It’s another week here at BCB After Dark: the sweetest hang for night owls, early risers, new parents and Cubs fans abroad. So glad that you could stop in. Come on in where it’s warm and dry. If you have a coat or umbrella you’d like to check, we can do that for you. There’s no cover charge. There are still a few tables available. Bring your own beverage.
BCB After Dark is the place for you to talk baseball, music, movies, or anything else you need to get off your chest, as long as it is within the rules of the site. The late-nighters are encouraged to get the party started, but everyone else is invited to join in as you wake up the next morning and into the afternoon.
Holy cow. If you missed tonight’s WBC semifinal between Japan and Mexico, I feel sorry for you. I had to catch the last few innings on the radio in the car, but it was a game that anyone who attended, watched or listened to will never forget. In the end, Japan advanced to the finals with a 6-5 win over Mexico after a walkoff two-run double by Munetaka Murakami. I say “advanced” rather than “won” because I agree with Mexico manager Benji Gil.
Mexico manager Benji Gil: “Japan advances, but the world of baseball won tonight.”— Alden González (@Alden_Gonzalez) March 21, 2023
There will be more on this in tomorrow’s WBC Tonight.
Last time in this space, I asked you which relief pitcher on the margins you think is most-deserving of being added to the Cubs’ Opening Day roster. With 36 percent, you chose Mark Leiter Jr. Roenis Elías, fresh from Team Cuba in the World Baseball Classic, got 26 percent for second place.
Here’s the part where I talk about jazz and movies. You’re free to skip ahead to the baseball question at the end. You won’t hurt my feelings.
South African smooth jazz singer Gloria Bosman died last week at the too-young age of 50. I can’t say that I was familiar with Bosman’s work before I got her obituary, but she was a really big deal in South Africa. And since I’ve now listened to her, I can assure you she had a really great voice.
Here she is singing one of her hits, “Play Me the Love Songs.”
And I especially liked her version of the Bacharach/David tune “The Look of Love.”
I really meant to start having essays about old movies again, but between the WBC, the NCAA tournaments and family obligations, I’ve just been a little too busy to get something done. I am working on something, but I’m not close to being able to write it yet. I did watch In the Heat of the Night last night, the 1967 film starring Sidney Poitier and Rod Steiger and directed by Norman Jewison. That’s not what I’m working on, but if anyone wants to talk about it, I can in the comments.
So tonight’s question is going to be “What sequel is better than the original film?” Sequels generally get a bad rap and most of the time, it’s deserved. It’s pretty hard to recreate the magic that made a film successful a second time. It would be easier if they made sequels to bad films, but who would buy a ticket to that?
But sometimes, a sequel is better than the original. The Godfather Part II is often cited in this category, but I’m not sure that it is. It is one of the greatest films of all time, but so is The Godfather.
I suppose you could say all of the James Bond films are sequels to Dr. No, and while Dr. No is fine and good, I don’t suppose a lot of people would call it their favorite Bond picture.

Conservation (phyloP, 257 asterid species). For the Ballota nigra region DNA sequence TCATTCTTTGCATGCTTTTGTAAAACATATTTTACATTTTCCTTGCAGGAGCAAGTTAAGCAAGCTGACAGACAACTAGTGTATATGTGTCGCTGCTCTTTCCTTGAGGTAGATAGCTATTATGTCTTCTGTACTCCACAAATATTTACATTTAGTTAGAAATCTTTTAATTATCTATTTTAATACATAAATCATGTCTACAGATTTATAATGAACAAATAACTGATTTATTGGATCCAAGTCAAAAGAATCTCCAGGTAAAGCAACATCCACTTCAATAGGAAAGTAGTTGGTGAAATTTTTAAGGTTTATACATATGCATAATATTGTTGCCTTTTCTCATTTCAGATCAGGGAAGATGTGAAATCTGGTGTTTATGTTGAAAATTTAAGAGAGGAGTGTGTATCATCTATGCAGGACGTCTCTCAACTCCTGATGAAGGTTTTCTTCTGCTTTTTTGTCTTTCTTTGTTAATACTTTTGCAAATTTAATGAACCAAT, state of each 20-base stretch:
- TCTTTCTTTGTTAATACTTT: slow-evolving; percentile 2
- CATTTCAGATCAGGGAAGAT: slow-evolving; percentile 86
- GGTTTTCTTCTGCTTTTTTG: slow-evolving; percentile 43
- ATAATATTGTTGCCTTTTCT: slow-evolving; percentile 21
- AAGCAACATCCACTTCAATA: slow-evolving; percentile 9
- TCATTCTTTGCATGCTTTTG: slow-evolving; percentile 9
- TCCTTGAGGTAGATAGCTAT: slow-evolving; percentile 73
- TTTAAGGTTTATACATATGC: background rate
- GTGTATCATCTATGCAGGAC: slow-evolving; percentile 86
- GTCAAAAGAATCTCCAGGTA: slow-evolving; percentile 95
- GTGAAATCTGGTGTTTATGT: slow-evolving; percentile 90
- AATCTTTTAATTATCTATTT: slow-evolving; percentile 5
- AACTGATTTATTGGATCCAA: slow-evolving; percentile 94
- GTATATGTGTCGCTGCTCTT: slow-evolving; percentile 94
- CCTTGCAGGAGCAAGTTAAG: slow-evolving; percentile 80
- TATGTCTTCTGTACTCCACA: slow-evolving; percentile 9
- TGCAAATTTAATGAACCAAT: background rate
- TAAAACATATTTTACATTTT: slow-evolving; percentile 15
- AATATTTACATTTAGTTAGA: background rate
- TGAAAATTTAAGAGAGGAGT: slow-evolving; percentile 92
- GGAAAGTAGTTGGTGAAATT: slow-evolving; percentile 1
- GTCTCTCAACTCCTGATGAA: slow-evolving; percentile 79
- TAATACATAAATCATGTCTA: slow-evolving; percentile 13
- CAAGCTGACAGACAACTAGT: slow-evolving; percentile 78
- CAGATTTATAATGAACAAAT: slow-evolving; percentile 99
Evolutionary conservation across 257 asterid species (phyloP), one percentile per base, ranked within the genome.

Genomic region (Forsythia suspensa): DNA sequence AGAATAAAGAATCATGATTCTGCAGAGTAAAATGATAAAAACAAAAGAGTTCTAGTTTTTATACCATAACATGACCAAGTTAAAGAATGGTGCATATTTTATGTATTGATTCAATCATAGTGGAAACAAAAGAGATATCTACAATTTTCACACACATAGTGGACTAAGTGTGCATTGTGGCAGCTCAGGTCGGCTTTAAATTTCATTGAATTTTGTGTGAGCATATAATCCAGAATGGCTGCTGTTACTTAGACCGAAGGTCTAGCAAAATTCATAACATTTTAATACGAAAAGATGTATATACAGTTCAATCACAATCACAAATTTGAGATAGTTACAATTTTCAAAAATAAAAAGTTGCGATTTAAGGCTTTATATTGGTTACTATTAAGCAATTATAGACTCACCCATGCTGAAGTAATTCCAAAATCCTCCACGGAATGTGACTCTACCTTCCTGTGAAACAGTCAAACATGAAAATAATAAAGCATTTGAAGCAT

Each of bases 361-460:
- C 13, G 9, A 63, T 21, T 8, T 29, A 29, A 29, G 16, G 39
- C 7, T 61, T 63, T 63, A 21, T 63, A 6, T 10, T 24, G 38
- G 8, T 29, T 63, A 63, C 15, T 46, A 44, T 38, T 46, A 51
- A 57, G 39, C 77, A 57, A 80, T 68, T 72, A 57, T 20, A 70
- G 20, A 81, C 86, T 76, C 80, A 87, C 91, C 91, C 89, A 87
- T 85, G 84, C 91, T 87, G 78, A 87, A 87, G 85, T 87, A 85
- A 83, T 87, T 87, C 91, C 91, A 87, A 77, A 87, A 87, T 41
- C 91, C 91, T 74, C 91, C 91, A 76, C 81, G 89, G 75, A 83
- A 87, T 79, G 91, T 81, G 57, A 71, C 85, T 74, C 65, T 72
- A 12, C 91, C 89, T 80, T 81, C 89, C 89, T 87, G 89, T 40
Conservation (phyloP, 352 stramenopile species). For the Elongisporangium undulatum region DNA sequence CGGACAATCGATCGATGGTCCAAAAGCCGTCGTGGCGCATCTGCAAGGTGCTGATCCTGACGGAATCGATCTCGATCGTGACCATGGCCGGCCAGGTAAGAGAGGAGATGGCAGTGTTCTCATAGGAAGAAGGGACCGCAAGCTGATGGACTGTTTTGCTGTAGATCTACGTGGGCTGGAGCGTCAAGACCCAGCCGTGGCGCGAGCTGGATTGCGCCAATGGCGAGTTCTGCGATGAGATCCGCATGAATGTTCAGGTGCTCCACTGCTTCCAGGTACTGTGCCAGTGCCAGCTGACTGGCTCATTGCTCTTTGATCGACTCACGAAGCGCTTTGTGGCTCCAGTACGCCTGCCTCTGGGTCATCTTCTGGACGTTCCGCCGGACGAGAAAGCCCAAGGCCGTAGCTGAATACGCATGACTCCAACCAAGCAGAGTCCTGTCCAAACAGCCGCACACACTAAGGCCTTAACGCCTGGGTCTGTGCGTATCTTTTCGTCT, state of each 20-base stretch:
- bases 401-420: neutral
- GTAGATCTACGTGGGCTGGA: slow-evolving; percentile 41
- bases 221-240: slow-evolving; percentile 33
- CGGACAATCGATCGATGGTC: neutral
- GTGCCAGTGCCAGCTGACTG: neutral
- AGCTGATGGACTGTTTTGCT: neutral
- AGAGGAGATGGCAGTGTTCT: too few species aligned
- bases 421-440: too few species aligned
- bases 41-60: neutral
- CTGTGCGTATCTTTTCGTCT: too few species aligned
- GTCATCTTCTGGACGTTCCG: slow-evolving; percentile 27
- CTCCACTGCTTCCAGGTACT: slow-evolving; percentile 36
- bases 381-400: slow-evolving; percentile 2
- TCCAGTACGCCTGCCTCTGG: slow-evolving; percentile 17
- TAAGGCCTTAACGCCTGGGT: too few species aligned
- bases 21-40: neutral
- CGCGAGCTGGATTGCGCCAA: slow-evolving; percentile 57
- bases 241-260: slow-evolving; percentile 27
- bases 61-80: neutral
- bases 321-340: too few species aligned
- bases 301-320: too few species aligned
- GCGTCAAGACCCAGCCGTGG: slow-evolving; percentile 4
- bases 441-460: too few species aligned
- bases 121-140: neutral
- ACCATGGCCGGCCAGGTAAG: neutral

One that does get mentioned a lot as a sequel that is better than the original is The Empire Strikes Back. I think that’s a great example of what we’re going for here.
I’ll say all three sequels to George Miller’s 1979 film Mad Max are better than that movie was. None of them come close to his 2015 Mad Max: Fury Road, which I insist is one of the greatest films of the 21st Century so far. I suppose it’s not a coincidence that it’s the only one without Mel Gibson in it. But to be fair, Gibson is quite good in the other three films.
So tell us which sequels you think are better than the original picture.
Welcome back to everyone who skips the jazz and cinema.
We are ten days away from Opening Day. Spring Training is starting to wrap up and decisions are being made as to who goes north with the team.
There is no question that Dansby Swanson will be the Cubs starting shortstop on Opening Day, barring injury. The Cubs didn’t give him $177 million for him to sit on the bench. But Swanson is 2 for 28 in Spring Training with just one double. He has walked six times, but he’s struck out 12 times.
So it’s fair to say that Swanson hasn’t made the best first-impression on the field so far this Spring. But it’s also Spring Training. It doesn’t matter. But you’d still think that the Cubs big free agent signing would do a little better than that, wouldn’t you?
As Maddie Lee writes, the Cubs are not worried. She notes that Swanson was hitting .077 with a week to go in Spring Training last year and he still had the best season of his career. Veterans who are guaranteed jobs approach Spring Training differently than rookies fighting for a roster spot.
On the other hand, 2 for 28 with 12 strikeouts?
So the Cubs aren’t worried about Swanson, but that doesn’t mean that you can’t be. But are you? On a scale of 0 to 4, tell us how worried you are about Dansby Swanson’s spring? If you aren’t worried at all, vote “zero.” If you’re in full-blown panic mode, vote 4.
How concerned are you about Dansby Swanson’s Spring Training?
This poll is closed
Zero—It’s Spring Training
1—Could be better, but I’m not losing sleep
2—It’s starting to worry me
3—This could be a real problem
Thank you so very much for stopping in this evening. We hope you’ve enjoyed being here as much as we’ve enjoyed having you. Please clean up around your table. Recycle any cans and bottles. Tip your waitstaff. Get home safely. Tell your friends And join us again tomorrow for more BCB After Dark.